Unmentionable lessons of the midterm aftermath.
The Bush-era fourth estate has come up short not only against the Big Lie of "fair and balanced" news but also against its equally cunning cousin: the Small Inaccuracy used to repudiate the damaging larger truth. CBS crumbled under the administration's mau-mauers over Memogate, while Newsweek managed to withstand the hazing it took for its Koran-in-the-toilet item—which, like the substance of Dan Rather's offending report on Bush's National Guard career, was not only accurate; it was old news. But why didn't the national media go on the offensive and re-educate the government, and the public, about the inevitable if regrettable price of a free press? Mistakes will be made in the proverbial first draft of history, and holding reporters to a standard of perfection would inhibit them from performing the vigilance crucial to our democratic system. The media had become so habituated to the paralysis of self-censorship that it took a fake newsman to diagnose their Stockholm syndrome, and when Stephen Colbert acidly chided the journalists along with the president at the White House Correspondents' Dinner in April, the audience was not amused.
The ways our free press has served the powers it was supposed to afflict range from the belabored (Judith Miller's WMD "scoops" in the Times), to the grandiose (Tom Friedman's op-ed manifestos for a new political species: the pro-war-if-it-works liberal), to the perverse (Christopher Hitchens's flogging, in Slate, of a left-wing fifth column so much worse than the Bush-Cheney-Halliburton complex). My favorite editorial pledge of allegiance was a syndicated column by Kathleen Parker welcoming the ministrations of Bush's domestic spies because, hey, she wasn't conducting any phone business more controversial than making appointments to get her highlights done.
We have become such "good Americans" that we no longer have the moral imagination to picture what it might be like to be in a bureaucratic category that voids our human rights, be it "enemy combatant" or "illegal immigrant." Thus, in the week before the election, hardly a ripple answered the latest decree from the Bush administration: Detainees held in CIA prisons were forbidden from telling their lawyers what methods of interrogation were used on them, presumably so they wouldn't give away any of the top-secret torture methods that we don't use. Cautiously, I look back on that as the crystallizing moment of Bushworld: tautological as a Gilbert and Sullivan libretto, absurd as a Marx Brothers movie, and scary as a Kafka novel.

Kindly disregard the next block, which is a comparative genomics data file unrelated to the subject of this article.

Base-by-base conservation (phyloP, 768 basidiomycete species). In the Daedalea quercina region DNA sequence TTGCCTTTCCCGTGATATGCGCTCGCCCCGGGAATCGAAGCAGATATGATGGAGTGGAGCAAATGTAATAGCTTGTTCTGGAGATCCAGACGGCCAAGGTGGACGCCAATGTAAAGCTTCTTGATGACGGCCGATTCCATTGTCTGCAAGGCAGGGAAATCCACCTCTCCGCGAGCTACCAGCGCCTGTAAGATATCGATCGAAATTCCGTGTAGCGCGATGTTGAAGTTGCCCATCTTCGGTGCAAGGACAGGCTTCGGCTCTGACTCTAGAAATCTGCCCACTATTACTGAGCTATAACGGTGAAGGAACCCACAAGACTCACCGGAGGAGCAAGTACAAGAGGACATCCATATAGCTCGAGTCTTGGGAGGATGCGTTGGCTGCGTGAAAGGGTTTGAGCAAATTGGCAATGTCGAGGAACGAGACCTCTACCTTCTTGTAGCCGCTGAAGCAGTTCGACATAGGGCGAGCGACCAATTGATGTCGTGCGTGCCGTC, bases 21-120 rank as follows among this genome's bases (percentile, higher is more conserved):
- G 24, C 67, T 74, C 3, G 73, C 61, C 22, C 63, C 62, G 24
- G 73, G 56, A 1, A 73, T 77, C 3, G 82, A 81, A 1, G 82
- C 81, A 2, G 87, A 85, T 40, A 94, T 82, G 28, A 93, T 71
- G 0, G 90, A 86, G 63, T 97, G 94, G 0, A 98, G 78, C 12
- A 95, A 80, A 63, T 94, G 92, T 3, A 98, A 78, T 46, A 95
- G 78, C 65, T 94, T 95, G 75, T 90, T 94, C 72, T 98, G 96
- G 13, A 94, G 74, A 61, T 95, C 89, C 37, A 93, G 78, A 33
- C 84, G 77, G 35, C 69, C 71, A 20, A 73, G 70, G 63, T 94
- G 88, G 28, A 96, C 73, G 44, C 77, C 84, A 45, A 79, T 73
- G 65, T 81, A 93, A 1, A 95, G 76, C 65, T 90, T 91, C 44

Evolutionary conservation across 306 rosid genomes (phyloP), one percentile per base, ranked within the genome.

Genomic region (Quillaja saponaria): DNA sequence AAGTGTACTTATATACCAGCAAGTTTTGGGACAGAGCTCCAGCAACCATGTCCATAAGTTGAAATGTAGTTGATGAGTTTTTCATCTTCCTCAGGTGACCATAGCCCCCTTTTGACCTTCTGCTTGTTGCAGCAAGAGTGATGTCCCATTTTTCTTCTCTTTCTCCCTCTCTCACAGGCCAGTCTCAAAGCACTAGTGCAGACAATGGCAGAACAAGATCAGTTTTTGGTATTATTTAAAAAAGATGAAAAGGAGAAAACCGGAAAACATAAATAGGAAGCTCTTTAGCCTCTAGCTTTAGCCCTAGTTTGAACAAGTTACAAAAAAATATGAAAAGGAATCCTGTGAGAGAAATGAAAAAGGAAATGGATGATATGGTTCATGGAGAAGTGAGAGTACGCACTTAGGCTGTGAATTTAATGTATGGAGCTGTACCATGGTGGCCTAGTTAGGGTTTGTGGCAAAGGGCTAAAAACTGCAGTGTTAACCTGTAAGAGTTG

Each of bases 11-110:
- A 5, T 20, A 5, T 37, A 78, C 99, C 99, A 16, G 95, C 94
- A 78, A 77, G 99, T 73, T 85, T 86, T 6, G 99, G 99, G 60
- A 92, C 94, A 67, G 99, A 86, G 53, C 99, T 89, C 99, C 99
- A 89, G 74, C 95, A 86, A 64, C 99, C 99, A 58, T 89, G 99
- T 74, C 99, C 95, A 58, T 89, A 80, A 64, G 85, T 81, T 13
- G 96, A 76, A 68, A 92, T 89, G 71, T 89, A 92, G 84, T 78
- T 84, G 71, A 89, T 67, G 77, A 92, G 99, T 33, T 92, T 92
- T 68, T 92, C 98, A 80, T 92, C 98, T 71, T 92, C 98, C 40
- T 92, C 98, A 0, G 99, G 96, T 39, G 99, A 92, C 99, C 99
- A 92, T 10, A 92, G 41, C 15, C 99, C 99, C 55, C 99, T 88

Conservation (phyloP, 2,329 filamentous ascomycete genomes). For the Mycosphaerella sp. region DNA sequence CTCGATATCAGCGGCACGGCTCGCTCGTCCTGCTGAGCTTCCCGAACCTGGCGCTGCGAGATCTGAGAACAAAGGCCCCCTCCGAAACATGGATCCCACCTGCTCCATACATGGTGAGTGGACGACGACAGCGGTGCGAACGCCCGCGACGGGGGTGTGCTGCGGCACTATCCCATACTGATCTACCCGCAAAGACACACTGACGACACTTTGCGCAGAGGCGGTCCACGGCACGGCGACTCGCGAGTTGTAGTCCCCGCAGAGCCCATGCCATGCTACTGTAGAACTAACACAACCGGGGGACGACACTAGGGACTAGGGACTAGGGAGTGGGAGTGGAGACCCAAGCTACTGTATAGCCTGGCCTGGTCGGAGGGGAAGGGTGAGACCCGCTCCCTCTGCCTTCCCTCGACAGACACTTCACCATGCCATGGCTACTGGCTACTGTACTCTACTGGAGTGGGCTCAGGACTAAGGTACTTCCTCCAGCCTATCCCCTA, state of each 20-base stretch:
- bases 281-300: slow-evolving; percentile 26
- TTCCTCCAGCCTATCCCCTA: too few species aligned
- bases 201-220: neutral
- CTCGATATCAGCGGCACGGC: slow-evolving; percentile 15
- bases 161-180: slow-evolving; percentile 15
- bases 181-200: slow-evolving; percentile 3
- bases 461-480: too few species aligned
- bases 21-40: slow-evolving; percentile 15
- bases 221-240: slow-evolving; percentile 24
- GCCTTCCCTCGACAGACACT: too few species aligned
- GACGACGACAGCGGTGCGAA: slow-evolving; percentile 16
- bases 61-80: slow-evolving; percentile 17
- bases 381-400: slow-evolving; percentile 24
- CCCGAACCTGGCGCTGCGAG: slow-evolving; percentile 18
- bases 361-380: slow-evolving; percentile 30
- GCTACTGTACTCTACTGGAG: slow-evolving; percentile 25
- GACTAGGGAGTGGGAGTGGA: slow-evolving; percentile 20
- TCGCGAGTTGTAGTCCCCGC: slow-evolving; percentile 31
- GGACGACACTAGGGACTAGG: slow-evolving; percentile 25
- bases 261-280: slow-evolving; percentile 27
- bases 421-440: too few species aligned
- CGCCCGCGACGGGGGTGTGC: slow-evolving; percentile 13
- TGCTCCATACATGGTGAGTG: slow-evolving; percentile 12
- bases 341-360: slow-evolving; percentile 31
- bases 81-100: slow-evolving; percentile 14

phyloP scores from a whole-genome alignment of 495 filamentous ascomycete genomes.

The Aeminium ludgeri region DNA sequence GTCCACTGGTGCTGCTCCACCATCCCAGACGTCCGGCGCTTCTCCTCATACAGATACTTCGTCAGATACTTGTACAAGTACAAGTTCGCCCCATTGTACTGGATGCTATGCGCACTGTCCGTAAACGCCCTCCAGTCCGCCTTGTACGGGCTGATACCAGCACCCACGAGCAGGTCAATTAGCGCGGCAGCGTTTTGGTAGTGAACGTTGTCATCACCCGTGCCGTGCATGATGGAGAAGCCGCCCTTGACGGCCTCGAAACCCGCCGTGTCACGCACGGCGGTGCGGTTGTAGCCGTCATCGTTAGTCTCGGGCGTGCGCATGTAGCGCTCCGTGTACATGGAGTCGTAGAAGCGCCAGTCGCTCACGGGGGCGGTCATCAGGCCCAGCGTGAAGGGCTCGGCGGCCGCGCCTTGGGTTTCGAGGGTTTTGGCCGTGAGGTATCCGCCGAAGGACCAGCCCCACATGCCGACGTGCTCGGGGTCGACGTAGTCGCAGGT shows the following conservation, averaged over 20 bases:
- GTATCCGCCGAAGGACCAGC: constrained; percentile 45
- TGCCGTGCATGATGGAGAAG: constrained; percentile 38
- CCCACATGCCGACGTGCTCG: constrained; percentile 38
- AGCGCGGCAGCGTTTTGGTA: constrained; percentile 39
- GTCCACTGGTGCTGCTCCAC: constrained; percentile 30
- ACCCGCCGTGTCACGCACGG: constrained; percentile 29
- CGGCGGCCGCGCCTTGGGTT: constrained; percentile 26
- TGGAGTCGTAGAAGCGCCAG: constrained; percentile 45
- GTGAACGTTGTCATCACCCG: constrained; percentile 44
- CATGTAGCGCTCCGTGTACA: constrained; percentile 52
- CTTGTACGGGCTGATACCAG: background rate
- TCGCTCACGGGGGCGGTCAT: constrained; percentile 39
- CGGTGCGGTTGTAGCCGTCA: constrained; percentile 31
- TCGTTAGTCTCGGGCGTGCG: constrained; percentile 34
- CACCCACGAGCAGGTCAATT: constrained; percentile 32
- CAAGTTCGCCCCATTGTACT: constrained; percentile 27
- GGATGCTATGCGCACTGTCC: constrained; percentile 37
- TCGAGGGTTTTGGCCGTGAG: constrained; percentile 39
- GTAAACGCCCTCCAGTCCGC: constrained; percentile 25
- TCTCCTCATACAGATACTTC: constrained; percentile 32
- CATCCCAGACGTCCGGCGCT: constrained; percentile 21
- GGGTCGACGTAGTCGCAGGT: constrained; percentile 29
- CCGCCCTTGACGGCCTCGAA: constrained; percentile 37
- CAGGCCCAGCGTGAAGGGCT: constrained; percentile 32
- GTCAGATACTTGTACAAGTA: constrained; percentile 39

So, is there a new, post-election normal? A recent Google search turned up some impressive, learned commentary comparing the Military Commissions Act of 2006 to the Enabling Act of 1933. A reader congratulated one of the legal scholars, human rights lawyer Scott Horton, for daring to defy Godwin's Law. Perhaps (to switch totalitarian metaphors) we are in the midst of a little intellectual Prague Spring.
Of course, that democratic interlude met a swift and terrible end. If the midterm election was a referendum on nothing more than Bush's competence, then the message the Republicans have gotten is: Next time, make it work.
Correction, Nov. 29, 2006: This piece originally claimed, incorrectly, that the Military Commissions Act strips U.S. citizens as well as noncitizens of habeas corpus rights. In fact, the provisions of the act relating to habeas corpus only apply to noncitizens. ( Return to the corrected sentence.)
Diane McWhorter is the author of Carry Me Home: Birmingham, Alabama—The Climactic Battle of the Civil Rights Revolution and a young-adult history of the movement, A Dream of Freedom.
Photograph of George Bush on Slate's home page by Mandel Ngan/AFP/Getty Images. Illustration by Rob Donnelly.